November 24, 2016
By Leonard Golubchck, LaborPress Entertainment Editor
How do you get a double-decker bus into the theater at Radio City? Who does the groundwork that enables the audience to enjoy exciting moments during the Radio City Christmas Spectacular, including setting up scenery that’s almost four stories tall? That’s all part of the job for the theater’s 23 carpenters, members of Local 1 of the International Association of Theatrical and Stage Employees.
Putting on the annual Christmas Spectacular begins with unloading truckloads of scenery, says head carpenter Ted Wondsel. Next, he and the 22 carpenters he supervises set up the scenery; install the necessary rigging for lights, sound, and special effects; and adjust the hydraulic system that raises and lowers parts of the stage. They have to follow blueprints to ensure that the computers and automated systems that run special effects and lighting are in place—from the light show to the three-dimensional presentation where Santa travels from his North Pole workshop to Radio City Music Hall. If anything needs welding, Wondsel also oversees that.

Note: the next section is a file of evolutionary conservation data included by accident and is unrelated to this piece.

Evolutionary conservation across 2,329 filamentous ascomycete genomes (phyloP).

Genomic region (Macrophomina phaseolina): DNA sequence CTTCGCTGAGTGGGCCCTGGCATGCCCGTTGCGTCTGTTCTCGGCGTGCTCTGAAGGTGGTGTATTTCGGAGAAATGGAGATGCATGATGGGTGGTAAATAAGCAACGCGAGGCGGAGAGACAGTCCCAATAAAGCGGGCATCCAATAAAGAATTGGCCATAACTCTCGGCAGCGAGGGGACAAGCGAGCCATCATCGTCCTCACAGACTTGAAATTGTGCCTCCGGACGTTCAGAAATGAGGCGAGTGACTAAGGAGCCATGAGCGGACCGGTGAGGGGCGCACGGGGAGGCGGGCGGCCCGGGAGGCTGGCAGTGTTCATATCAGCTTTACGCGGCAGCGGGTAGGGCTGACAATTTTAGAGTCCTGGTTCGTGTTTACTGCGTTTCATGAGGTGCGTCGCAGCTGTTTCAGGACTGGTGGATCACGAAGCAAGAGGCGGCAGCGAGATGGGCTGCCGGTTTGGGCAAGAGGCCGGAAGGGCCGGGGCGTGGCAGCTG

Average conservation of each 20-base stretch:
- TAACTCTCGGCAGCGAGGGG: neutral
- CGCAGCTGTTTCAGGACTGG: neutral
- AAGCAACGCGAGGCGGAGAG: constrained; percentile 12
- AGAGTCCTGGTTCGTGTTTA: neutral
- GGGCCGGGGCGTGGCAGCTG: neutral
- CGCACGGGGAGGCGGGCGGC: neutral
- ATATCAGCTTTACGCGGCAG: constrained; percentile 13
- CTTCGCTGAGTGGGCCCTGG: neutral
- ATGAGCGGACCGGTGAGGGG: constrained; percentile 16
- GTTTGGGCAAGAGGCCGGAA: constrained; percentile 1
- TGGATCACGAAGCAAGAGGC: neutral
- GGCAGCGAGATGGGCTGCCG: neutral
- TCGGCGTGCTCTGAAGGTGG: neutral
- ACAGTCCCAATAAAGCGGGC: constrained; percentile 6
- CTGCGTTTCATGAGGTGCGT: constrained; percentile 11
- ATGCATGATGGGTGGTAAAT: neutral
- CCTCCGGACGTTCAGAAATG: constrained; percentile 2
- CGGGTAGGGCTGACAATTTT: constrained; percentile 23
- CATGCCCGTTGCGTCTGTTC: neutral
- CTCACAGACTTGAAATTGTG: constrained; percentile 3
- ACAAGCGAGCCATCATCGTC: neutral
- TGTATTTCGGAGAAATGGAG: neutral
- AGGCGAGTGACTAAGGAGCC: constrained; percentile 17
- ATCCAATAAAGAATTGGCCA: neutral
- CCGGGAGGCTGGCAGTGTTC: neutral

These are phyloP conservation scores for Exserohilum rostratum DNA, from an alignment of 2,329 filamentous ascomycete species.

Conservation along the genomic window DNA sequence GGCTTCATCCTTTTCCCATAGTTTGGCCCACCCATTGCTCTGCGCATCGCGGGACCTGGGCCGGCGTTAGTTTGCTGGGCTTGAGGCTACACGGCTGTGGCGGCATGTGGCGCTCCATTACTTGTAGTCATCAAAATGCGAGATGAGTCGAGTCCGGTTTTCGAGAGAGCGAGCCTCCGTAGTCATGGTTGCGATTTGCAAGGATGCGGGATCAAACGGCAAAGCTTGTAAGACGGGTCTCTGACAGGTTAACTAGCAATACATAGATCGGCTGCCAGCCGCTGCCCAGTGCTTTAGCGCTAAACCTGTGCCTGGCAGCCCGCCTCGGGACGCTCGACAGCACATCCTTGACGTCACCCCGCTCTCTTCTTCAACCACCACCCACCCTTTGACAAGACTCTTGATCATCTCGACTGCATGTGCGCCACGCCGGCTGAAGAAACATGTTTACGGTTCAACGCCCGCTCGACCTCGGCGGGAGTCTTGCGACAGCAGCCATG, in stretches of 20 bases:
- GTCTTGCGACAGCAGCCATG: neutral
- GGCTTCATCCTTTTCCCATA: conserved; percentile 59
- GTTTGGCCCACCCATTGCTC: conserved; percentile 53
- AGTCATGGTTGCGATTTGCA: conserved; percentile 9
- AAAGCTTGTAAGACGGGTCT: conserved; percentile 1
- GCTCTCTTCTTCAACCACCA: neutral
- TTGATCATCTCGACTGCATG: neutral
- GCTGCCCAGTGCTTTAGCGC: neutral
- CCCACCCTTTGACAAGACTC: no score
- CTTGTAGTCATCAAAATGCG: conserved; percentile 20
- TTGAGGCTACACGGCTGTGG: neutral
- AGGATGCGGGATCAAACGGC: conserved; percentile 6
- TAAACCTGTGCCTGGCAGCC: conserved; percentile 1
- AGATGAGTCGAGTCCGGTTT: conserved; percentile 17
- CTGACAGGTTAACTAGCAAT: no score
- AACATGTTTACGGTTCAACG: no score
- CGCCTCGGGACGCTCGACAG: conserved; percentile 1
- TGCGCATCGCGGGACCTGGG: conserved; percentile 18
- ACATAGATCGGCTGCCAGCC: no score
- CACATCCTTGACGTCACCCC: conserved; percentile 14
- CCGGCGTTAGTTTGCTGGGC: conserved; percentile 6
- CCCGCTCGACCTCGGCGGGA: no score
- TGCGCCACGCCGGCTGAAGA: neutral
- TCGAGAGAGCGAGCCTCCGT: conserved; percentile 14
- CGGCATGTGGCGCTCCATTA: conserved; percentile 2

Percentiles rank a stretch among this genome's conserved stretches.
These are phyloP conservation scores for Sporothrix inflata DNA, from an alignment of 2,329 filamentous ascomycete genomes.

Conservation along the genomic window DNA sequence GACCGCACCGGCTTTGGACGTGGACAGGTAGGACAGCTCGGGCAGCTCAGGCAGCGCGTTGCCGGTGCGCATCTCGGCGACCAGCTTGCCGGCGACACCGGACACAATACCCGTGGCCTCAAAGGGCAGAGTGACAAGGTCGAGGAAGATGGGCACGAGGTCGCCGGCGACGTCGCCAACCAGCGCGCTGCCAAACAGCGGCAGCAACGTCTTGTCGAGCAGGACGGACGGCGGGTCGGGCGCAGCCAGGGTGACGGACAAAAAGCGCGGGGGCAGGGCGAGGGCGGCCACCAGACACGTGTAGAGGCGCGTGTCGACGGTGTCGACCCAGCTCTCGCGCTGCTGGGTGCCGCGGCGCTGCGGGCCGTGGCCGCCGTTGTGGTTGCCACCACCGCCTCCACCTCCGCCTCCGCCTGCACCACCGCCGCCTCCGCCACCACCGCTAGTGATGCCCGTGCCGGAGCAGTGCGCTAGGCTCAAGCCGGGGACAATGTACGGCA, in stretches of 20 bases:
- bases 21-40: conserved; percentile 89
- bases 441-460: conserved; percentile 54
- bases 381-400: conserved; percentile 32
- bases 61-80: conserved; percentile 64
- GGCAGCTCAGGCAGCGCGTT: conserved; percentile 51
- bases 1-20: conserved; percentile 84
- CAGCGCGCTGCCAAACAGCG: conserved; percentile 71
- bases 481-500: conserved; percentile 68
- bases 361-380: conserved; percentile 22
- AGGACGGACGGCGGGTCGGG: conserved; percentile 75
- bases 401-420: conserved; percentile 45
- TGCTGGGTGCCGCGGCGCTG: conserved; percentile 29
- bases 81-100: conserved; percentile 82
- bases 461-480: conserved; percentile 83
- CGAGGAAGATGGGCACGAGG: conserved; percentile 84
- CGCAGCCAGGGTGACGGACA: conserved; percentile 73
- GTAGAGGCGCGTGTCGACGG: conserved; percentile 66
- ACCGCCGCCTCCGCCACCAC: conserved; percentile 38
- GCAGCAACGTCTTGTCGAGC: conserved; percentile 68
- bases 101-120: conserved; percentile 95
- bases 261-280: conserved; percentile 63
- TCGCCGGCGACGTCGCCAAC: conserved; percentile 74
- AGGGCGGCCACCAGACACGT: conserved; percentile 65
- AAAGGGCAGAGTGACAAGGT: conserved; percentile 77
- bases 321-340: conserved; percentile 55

One of the most difficult tasks the crew has is getting a double-decker tour bus into the theater. It has to be cut into several parts and then put back together. In the Christmas Spectacular, it’s a central prop for the “New York at Christmas” number, a song-and-dance routine by the Rockettes. (It’s stored offstage by being hung 23 feet above the floor, Radio City says.)
All this means that Wondsel’s crew regularly works more than 12 hours a day during the show’s preparation and performances. Once the show is running, they’re responsible for repairing any scenery that might have been damaged. They also work the “gridiron” above the stage, dropping cables.
Wondsel also supervises payroll and schedules events for members of Local 1.